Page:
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22 November 2019

Daily Press Briefing by the Office of the Spokesperson for the Secretary General

The following is a near‑verbatim transcript of today’s noon briefing by Stéphane Dujarric, Spokesman for the Secretary‑General.

**Noon Briefing Guests Today

Good afternoon.  In a short while, I will be joined by Alain Noudéhou, the Humanitarian Coordinator in South Sudan; along with Mohamed Ag Ayoya, the UNICEF Representative in South Sudan; and […] and Kamil Kamaluddeen, the UNDP Resident Representative.  They will be here to brief you on the humanitarian and development situation in South Sudan.

**Trip Announcement

I have a trip announcement.  On Monday, 25 November, the Secretary‑General will be arriving in Berlin, Germany, to take part in the 14th UN Internet Governance Forum, hosted this year by the Government of Germany, and held under the theme “One World.  One Net.  One Vision”.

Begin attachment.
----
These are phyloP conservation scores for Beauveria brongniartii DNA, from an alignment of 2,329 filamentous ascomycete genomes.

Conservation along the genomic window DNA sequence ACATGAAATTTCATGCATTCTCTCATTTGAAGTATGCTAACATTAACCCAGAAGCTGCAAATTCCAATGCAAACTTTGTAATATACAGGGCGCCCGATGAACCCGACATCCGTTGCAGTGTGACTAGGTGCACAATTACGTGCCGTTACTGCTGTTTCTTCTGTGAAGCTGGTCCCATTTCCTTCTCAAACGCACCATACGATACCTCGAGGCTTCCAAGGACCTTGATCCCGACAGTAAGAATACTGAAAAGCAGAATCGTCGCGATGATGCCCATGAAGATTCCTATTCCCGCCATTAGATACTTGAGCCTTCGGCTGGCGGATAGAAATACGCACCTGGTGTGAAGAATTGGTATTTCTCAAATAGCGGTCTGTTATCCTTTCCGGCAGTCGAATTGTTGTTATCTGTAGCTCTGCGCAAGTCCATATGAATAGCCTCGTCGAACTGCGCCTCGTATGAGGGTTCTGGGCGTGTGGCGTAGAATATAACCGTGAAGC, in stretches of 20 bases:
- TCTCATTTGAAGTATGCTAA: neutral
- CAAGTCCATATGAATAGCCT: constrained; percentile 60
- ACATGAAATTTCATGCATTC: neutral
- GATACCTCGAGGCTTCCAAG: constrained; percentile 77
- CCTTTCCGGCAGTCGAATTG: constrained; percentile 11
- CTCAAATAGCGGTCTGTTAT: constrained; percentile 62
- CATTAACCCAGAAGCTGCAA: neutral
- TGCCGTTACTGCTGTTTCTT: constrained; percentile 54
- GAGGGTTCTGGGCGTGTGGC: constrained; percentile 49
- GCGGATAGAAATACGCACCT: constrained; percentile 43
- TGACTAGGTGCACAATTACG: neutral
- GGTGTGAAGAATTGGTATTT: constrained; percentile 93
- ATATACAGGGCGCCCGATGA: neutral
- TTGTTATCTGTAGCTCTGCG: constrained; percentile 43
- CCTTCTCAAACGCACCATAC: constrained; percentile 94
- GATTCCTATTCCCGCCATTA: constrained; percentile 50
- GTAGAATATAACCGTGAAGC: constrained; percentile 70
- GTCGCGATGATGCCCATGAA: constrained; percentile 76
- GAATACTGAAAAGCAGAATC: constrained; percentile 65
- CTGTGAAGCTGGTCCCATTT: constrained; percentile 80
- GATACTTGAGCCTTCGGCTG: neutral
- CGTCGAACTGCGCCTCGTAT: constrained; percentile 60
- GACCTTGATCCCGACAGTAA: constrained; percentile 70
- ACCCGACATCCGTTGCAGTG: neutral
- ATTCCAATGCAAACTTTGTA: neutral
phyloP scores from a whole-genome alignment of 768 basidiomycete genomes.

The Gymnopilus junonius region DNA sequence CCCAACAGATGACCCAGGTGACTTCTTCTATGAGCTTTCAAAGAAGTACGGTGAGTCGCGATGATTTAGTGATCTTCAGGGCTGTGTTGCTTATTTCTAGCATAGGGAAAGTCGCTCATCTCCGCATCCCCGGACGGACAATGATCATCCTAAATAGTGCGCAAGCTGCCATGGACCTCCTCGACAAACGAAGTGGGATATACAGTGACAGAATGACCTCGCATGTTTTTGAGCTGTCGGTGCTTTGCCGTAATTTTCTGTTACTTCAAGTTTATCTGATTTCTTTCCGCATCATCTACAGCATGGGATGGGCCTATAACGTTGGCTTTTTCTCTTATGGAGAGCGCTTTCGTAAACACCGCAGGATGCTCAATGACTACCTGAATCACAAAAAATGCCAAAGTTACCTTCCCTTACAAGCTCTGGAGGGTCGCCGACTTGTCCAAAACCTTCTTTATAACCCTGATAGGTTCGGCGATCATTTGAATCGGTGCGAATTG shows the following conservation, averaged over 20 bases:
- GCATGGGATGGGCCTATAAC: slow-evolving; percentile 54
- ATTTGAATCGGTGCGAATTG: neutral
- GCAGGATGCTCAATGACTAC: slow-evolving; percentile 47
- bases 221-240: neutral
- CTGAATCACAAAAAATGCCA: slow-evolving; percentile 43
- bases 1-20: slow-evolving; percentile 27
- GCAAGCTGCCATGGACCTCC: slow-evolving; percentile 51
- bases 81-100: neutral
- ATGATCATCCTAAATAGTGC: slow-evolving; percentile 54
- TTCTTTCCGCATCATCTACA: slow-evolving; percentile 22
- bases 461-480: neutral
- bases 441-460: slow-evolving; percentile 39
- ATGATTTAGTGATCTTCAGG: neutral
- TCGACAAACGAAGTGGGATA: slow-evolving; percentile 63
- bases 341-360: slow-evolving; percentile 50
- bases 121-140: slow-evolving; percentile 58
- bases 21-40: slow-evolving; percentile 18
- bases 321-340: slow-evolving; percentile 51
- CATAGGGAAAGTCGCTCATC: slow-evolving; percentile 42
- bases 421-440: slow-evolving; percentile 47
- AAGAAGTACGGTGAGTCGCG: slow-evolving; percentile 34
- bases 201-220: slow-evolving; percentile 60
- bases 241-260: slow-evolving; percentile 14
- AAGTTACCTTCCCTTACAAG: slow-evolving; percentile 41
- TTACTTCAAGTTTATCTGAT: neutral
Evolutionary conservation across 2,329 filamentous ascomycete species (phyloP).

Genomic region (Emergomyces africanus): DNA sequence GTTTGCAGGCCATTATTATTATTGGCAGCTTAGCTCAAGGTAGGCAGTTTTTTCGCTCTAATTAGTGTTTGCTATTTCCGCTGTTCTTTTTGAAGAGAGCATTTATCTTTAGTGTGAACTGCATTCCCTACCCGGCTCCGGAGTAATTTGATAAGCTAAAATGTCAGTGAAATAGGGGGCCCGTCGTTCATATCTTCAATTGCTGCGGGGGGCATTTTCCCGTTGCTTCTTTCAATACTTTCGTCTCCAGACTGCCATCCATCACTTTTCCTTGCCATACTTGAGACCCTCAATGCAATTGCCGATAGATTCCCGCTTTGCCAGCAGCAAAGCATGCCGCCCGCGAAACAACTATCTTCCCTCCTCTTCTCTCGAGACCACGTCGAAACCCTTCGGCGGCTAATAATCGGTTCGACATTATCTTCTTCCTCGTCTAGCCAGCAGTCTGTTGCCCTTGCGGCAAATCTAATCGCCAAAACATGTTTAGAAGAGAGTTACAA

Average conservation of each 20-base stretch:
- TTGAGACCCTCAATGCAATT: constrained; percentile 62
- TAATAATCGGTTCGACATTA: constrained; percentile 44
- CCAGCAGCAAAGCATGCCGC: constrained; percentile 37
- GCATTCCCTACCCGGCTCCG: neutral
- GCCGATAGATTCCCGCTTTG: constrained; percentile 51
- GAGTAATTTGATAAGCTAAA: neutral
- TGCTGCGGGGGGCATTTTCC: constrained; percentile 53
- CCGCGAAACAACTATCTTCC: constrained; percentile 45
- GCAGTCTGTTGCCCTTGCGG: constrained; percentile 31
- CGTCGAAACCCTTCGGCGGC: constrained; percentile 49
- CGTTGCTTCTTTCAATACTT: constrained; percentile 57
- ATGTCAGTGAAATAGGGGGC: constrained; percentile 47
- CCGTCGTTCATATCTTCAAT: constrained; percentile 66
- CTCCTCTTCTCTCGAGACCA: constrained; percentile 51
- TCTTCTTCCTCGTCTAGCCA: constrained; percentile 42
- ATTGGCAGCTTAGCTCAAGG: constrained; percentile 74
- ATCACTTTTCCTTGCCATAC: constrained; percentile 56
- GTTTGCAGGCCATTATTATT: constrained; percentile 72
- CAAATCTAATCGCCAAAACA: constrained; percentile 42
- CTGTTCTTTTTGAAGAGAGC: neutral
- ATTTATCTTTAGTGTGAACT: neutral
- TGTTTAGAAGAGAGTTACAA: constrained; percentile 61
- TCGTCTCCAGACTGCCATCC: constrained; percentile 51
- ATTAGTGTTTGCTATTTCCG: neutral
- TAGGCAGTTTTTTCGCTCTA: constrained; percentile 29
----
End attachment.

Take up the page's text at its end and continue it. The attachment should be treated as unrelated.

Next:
On Tuesday, the Secretary‑General will join Angela Merkel, the Chancellor of Germany, at the Forum’s opening ceremony.  In his remarks, the Secretary‑General is expected to emphasize the importance of the Internet Governance Forum, which gathers thousands of members of governments, civil society and technology specialists dedicated to finding better ways to ensure a free, secure and open Internet.  He will also advocate for universal and affordable access across the Internet by 2030 — world in which greater access to technology does not lead to an increase in political and social divisions or undermines human rights.

The Secretary‑General will also have bilateral meetings with the President of Germany, Frank-Walter Steinmeier; Chancellor Angela Merkel; as well as other senior German officials.  He is also scheduled to visit a school founded in 2015 to provide technology education to refugees.

And also while in Berlin, on Monday night, as has been reported, the Secretary‑General is scheduled to host an informal dinner with the leaders of the Greek Cypriot and Turkish Cypriot communities.

**Michael Haddad